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  #1  
Old 16 January 2019, 01:37 AM
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United Kingdom Theresa May's Brexit deal crushed

Theresa May's Brexit deal crushed as country barrels toward deadline without plan to leave E.U.

Theresa May suffered the biggest parliamentary defeat of any British prime minister in history Tuesday as lawmakers of all stripes crushed her plan to leave the European Union.

https://www.nbcnews.com/storyline/br...t-deal-n958791
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  #2  
Old 16 January 2019, 10:37 AM
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The Problem with the decision of the British Parliament is that they say that they don't want this deal, a majority say that they don't want no deal, but they can't agreee on what deal they actually want.

The frustration in the other EU countries is growing.
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  #3  
Old 16 January 2019, 01:30 PM
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Believe me, the frustration is growing in the UK as well.

It's a major source of tension and anxiety for a huge portion of the British public. Even my 9? 10? year old nephew has said that he's scared about leaving the EU! While it's great for somebody that young to care about political goings-on, it's not great that the stress is so palpable even an uninformed child can feel it.

Even the Remainers like myself are starting to just want it over with, which is an unfortunate attitude to have because just getting it over with could mean being left with no deal.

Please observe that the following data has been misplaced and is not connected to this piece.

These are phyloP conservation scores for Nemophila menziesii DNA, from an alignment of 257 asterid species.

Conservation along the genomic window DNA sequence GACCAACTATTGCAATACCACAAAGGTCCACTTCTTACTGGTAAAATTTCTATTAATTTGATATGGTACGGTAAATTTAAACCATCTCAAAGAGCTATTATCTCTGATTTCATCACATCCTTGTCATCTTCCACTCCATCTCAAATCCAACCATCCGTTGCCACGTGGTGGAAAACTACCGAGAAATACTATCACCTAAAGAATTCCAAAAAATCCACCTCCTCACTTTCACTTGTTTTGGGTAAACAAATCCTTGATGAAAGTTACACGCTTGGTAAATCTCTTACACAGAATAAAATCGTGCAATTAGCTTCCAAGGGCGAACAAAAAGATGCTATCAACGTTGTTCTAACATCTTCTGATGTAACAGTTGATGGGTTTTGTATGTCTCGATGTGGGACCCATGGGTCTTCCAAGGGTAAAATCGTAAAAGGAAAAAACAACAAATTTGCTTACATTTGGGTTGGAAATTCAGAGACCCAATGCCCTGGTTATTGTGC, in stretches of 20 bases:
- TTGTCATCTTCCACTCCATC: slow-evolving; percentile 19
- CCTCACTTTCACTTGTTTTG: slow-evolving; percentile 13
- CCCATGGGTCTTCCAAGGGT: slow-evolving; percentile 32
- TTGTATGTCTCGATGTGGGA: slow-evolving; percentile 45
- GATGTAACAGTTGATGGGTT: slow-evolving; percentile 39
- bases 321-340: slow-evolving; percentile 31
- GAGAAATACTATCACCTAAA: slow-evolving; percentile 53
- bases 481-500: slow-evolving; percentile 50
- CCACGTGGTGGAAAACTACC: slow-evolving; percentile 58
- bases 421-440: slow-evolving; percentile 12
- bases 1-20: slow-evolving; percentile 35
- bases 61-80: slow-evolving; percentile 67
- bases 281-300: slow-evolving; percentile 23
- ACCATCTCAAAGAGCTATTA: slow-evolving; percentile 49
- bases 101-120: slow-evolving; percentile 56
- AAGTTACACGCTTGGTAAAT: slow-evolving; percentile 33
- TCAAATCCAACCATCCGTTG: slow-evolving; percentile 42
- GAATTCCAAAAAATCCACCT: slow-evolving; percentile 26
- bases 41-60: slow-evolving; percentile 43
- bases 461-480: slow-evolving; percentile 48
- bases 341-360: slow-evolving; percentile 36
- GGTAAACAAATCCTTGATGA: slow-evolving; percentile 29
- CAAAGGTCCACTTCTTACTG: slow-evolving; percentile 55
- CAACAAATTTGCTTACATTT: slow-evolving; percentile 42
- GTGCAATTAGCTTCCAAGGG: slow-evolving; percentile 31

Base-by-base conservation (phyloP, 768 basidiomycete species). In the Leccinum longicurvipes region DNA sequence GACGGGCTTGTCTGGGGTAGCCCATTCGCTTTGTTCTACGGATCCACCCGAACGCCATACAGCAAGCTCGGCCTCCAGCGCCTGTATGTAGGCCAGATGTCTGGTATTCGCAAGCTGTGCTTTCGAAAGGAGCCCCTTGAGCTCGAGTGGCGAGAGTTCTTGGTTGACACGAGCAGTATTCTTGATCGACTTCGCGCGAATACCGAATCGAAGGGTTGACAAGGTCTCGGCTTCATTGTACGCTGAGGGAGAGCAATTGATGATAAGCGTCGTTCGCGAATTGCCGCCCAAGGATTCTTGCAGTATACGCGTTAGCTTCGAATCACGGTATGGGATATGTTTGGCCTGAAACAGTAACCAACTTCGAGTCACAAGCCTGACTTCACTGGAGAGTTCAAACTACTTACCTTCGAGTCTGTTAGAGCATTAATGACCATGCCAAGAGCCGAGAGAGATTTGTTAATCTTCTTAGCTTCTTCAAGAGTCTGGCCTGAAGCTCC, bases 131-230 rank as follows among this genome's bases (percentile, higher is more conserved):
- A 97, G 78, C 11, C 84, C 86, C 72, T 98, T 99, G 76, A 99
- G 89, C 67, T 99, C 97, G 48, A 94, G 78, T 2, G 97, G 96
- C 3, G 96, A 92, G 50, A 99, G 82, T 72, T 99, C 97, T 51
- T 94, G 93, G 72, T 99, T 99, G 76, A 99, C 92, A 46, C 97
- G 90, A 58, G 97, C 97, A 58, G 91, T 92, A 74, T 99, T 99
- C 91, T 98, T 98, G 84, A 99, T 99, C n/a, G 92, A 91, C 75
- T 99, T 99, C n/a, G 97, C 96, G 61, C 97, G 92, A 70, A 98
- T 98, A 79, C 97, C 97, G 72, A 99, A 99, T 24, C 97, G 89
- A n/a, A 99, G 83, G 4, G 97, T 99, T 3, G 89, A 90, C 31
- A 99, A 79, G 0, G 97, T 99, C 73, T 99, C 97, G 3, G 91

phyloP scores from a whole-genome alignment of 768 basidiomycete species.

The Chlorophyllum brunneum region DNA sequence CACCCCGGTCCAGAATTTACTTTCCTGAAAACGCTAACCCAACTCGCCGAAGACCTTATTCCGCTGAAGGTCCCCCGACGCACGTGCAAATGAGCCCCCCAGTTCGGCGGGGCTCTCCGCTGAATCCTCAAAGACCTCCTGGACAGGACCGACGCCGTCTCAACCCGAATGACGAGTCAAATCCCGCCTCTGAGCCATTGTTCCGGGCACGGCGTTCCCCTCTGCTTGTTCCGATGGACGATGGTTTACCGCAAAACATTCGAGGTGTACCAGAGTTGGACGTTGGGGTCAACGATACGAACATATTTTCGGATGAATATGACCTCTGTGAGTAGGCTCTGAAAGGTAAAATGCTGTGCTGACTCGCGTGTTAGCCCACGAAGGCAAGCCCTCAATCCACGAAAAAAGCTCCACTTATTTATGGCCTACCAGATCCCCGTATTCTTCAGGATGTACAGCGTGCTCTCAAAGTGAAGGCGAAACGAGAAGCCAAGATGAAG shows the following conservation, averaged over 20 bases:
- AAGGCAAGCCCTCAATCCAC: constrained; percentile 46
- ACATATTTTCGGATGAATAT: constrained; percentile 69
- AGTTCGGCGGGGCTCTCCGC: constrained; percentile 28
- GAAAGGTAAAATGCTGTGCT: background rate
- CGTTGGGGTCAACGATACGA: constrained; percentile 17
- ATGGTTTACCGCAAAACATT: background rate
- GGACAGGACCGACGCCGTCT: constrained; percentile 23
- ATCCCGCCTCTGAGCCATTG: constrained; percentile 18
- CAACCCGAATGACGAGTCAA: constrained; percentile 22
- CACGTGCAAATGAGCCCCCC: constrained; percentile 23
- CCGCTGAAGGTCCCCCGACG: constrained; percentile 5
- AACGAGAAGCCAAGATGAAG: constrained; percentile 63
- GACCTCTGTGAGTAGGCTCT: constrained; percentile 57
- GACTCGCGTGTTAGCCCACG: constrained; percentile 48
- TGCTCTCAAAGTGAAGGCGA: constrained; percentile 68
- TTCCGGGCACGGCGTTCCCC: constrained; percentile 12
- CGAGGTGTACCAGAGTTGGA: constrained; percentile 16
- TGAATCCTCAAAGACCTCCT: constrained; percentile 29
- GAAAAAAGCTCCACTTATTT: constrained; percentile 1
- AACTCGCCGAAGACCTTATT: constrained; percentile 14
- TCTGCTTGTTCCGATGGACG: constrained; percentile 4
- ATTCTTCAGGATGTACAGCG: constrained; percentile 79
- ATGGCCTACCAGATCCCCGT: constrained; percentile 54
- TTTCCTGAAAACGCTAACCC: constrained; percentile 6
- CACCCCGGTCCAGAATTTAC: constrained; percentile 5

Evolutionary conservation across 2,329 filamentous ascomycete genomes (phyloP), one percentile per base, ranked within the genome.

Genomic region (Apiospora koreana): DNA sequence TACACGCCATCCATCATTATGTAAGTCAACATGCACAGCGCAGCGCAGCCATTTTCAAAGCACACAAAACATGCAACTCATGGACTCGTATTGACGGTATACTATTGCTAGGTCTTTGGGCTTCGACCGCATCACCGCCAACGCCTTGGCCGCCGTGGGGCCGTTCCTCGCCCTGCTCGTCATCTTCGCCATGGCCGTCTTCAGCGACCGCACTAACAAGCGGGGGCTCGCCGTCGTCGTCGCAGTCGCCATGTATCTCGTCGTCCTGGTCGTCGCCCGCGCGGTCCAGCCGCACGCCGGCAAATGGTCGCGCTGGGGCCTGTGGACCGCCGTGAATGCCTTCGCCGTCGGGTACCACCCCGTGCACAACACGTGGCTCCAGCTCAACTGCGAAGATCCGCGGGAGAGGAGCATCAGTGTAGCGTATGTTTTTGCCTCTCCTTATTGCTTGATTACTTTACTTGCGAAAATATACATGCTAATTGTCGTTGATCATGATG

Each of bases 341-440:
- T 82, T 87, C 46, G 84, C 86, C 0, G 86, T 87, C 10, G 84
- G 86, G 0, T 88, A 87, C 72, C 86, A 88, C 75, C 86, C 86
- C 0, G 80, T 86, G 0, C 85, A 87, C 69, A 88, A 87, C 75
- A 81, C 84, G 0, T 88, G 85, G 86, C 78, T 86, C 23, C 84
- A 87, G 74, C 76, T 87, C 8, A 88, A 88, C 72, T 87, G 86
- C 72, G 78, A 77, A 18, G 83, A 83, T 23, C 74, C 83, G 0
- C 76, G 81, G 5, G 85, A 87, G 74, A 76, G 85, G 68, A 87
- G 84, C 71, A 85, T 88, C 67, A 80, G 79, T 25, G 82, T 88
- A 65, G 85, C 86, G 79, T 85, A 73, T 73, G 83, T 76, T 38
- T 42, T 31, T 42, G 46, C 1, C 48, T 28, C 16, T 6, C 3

It's like part of the population chopped off one of the legs of our national conjoined body and now we're all panicking about how we're going to move.
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Old 16 January 2019, 01:51 PM
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It is sad to see that after a couple of years, the British government still doesn't understand that they can't have it all their way, and they can't just pick which parts of the EU they want (free trade yes, immigrants NO.)
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  #5  
Old 17 January 2019, 12:10 AM
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Quote:
Originally Posted by Don Enrico View Post
The Problem with the decision of the British Parliament is that they say that they don't want this deal, a majority say that they don't want no deal, but they can't agreee on what deal they actually want.
Yes, it really doesn't make sense. There are still people (in Parliament) arguing that money spent on no-deal preparations is "wasted" because obviously nobody wants no-deal and so it's never going to happen. That has been utter nonsense for ages - for a start, there's a small but influential group that does actively want no-deal, and secondly, it's (now, and was clearly likely to be even before this vote, because everybody could see where the vote as going), it's the flipping default option that is going to happen unless a bunch of people who can't agree on anything at all somehow manage to agree on something that will make it not happen! And even if those things weren't the case, spending time and money on contingency plans is not a waste - it's a sign of mature thought and planning.